(1) Women, when they do the same job or same type of work as men, get paid on average 77% less in their (i) hourly wages or (ii) weekly or yearly earnings (when they work the same amount of time), and (2) this hourly/weekly/annual wage gap is caused by a systemic, institutionalised, and misogynist wage discrimination against women in the West.Christina Hoff Sommers discusses this below.
First, one must distinguish between (1) full-time, annual earnings of men and women in vastly different professions and (2) the hourly wage for the same type of work.
If you take aggregated, averaged data on full-time, annual earnings, there is indeed a gender pay gap, but to prove that men and women are paid significantly differently for the same work in their hourly wage, you need to look at disaggregated data of hourly wages of men and women, not an average of lifetime earnings.
That is, you need to look specifically at men and women doing the same type of work, and then see if their hourly wages are different. When this is done, certainly some inequality can be found (and that is a problem), but the scale of this inequality is grossly exaggerated and women are generally paid the same wage for the same type of work as men do (see here).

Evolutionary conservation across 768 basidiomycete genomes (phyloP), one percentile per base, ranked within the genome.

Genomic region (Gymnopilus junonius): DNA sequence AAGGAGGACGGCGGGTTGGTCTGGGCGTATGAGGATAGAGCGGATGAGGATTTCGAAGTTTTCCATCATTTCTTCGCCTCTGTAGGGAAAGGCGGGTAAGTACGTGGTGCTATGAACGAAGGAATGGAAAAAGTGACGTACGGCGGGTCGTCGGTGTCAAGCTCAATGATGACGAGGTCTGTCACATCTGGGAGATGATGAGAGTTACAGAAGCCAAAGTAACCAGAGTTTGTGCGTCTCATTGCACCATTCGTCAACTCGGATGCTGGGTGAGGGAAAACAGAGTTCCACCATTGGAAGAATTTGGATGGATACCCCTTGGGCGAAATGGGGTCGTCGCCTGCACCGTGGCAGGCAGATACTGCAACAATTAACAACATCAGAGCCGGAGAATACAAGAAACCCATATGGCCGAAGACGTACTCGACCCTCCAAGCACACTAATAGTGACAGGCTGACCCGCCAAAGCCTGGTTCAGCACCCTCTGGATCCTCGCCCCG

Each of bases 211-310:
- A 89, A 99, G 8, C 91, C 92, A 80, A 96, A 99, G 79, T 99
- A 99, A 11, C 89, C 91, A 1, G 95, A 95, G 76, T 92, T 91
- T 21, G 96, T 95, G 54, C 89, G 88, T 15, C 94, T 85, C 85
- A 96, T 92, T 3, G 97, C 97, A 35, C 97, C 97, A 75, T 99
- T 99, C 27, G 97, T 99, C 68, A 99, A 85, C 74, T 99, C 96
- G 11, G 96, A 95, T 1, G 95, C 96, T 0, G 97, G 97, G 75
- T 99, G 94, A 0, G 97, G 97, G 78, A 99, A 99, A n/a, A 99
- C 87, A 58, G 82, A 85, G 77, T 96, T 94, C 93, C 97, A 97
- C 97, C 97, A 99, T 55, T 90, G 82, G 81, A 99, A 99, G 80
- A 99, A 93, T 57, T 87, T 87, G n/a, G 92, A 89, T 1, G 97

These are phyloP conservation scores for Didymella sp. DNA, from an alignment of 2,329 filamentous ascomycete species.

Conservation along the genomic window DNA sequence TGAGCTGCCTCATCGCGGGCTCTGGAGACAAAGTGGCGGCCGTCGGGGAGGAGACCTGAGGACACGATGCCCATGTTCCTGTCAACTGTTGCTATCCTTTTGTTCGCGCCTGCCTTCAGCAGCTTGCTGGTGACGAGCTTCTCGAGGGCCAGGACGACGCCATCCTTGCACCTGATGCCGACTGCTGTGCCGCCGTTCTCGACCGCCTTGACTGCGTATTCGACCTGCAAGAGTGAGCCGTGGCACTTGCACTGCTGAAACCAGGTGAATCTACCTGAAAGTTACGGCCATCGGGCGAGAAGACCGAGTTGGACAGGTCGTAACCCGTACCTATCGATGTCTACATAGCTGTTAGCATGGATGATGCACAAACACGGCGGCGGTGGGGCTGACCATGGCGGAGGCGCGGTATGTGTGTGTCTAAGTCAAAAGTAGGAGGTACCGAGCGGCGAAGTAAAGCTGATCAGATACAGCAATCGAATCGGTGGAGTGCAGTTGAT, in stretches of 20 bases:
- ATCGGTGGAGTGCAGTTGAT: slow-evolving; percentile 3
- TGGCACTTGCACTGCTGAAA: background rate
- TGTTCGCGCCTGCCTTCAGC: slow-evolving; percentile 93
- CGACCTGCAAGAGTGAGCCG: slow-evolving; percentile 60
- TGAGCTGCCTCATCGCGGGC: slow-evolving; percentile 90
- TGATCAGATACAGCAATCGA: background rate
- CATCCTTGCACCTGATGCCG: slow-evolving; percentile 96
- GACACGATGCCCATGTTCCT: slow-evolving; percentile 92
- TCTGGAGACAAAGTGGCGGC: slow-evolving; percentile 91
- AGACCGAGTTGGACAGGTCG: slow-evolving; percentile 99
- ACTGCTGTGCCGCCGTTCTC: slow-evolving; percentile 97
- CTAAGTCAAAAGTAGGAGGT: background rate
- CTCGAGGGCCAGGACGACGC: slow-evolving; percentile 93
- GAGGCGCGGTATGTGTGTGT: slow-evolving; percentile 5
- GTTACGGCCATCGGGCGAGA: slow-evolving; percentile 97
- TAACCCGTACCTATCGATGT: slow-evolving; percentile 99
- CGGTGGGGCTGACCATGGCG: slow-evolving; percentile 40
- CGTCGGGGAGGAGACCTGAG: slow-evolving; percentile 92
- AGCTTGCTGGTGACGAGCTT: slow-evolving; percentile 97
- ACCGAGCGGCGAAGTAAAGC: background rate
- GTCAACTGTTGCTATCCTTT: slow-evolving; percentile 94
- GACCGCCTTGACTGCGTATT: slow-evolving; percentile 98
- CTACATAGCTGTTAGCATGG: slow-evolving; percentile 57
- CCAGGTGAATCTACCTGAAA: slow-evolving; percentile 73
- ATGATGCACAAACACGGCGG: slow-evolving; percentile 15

Clearly the belief that there is some massive institutionalised, misogynist discrimination against women in the Western world is a myth.
The main reasons for the gap in average female full-time, yearly earnings as against earnings of men are (1) the different professions and career paths that women choose, and (2) different life choices of men and women.
If the difference between the full-time, lifetime earnings of men and women is regarded as an issue to be solved (and not, as some people argue, simply the result of the different career paths and life choices of men and women), then paid maternity leave and the encouragement of women into higher-earning professions could mostly fix it.
But what if after such measures a gap remains and it is because women freely choice different careers? Is this really a problem?